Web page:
My wife and I don’t receive much mail, so we were fascinated when an eighty-page full-color program guide landed in our mailbox. The guide promised us that our children would have “success today” and “success for life.” It said our children could attend this online school from home. And best of all, it was free!
An attractive option
It’s not surprising that such programs, called virtual charter schools, attract Christian homeschool parents. The creative photographs portray children enjoying learning and being prepared for future careers. Virtual charter schools operate in many states. This option allows parents to shield their children from the vicious bullying that goes on in the public schools and give their children an education in the safety of the home, and all at a price point similar to that of the local public school—free.
A dangerous option
So why not? Why not keep our children safe at home and give them a free education? Is this a legitimate homeschool option for Christian parents?
As I flipped through the guide that evening, I thought about how attractive it made the program appear. But not everything in a full-color guide is as it seems. There are three things these virtual programs are not.
1. It’s not education
Virtual charter schools promise an excellent education with all the flexibility of being enrolled in an online school. However, a Stanford report in 2015 found that students in these schools performed worse than those in brick-and-mortar schools. In fact, these programs had an “overwhelming negative impact on student growth.”
That might be because children don’t engage with the content. An in-depth study of one virtual charter school by Education Week found that most children didn’t use the online software. The online school’s handbook said that children should spend “between 25 and 30 hours a week” on the program. But Education Week found that only 1 percent of students spent more than twenty hours a week and 55 percent never used the program during a typical week. One child enrolled in the virtual charter school said, “I have pretty much ignored school.”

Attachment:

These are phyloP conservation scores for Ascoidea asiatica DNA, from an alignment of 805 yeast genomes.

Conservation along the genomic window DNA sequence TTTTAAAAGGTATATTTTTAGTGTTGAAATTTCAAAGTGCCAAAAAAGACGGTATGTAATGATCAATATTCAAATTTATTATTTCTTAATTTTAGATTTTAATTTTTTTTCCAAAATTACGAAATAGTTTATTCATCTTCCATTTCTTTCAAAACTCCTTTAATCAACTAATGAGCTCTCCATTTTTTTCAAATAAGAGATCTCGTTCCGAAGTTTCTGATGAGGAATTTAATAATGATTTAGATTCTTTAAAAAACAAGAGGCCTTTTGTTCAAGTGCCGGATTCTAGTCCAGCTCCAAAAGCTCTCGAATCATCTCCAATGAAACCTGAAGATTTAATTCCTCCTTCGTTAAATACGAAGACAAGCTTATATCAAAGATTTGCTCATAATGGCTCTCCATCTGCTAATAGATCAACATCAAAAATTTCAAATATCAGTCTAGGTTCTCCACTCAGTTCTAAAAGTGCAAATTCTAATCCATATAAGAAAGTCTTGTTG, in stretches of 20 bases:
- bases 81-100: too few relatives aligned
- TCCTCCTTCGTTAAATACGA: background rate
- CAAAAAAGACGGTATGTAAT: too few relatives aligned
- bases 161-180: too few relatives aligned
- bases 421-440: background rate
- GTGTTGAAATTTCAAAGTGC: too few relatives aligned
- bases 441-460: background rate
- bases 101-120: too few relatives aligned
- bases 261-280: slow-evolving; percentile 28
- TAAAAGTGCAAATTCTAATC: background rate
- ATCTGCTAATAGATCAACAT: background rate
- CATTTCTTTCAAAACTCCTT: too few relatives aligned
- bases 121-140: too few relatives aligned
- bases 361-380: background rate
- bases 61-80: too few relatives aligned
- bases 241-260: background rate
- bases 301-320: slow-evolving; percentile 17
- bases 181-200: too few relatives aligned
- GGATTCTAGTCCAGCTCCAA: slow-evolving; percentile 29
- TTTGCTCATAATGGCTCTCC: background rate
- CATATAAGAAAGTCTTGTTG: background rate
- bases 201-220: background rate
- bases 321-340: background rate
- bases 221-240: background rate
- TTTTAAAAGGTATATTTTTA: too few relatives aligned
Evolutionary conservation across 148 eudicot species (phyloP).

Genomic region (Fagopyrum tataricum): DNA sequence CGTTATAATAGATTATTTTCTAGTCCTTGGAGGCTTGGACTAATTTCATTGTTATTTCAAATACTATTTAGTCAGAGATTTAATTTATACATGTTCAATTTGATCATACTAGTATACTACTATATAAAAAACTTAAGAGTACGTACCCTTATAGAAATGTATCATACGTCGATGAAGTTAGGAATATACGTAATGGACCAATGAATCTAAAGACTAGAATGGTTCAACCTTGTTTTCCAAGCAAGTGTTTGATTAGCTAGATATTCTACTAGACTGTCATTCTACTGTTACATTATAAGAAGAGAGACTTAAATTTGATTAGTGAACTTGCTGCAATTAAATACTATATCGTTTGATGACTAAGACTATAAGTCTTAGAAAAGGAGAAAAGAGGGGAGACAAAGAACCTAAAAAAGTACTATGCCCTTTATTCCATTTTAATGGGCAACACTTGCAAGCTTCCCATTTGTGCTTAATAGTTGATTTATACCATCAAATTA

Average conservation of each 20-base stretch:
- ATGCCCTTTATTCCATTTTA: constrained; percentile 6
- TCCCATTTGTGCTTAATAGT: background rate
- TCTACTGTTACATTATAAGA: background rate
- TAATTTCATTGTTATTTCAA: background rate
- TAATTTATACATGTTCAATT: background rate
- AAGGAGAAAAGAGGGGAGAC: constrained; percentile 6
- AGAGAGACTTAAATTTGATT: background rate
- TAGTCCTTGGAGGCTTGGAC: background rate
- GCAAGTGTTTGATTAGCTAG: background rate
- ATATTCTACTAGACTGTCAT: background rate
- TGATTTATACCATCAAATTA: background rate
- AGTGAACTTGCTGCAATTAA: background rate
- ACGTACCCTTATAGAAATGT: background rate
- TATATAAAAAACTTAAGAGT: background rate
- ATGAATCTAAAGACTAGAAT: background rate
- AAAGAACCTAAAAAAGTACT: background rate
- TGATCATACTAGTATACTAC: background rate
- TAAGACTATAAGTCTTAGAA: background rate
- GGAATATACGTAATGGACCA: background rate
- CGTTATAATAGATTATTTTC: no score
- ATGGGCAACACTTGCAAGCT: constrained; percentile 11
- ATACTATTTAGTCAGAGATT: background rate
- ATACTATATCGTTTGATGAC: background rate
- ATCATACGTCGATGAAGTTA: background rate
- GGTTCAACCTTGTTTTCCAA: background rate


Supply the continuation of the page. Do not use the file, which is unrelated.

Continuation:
That’s not education.
2. It’s not homeschooling
When parents enroll their child in a virtual charter school, they’re not homeschooling. They may be at home with their child all day long while schooling happens at home, but they are, in fact, enrolling their child in a government school.
All of the educational choices for a child enrolled in a virtual charter school are made by someone miles away from your home. These secular educators are the ones choosing your child’s curriculum and setting your child’s learning goals.
All virtual charter schools are government funded. As Israel Wayne puts it, what the government pays for, the government controls.
That’s not homeschooling.
3. It’s not Christian
Christians find these programs interesting and inviting because they can have their children at home. That way, they think, they can teach their children the Bible and Christian ethics while their children learn math, science, and history online. It feels like Christian homeschooling.
However, this is the very heart of a secular education. Secularists willingly acknowledge that you are entitled to your personal religious beliefs, but religion has no place in school.
Children enrolled in a virtual charter school may pray with the parents before meals. They can read Bible together as a family. But then the children log into their classes to learn a secular view of history, a secular view of literature, and a secular view of science. Right there in their own living rooms, they’re learning that God didn’t create the world.
That’s not Christian.
The high cost
Virtual charter schools don’t cost Christian homeschool families any money, and they allow children to stay at home. But when families enroll their children in these programs, they pay a high price. In exchange for free school at home, they hand over control of their children’s education to a government entity. That’s too steep a price to pay.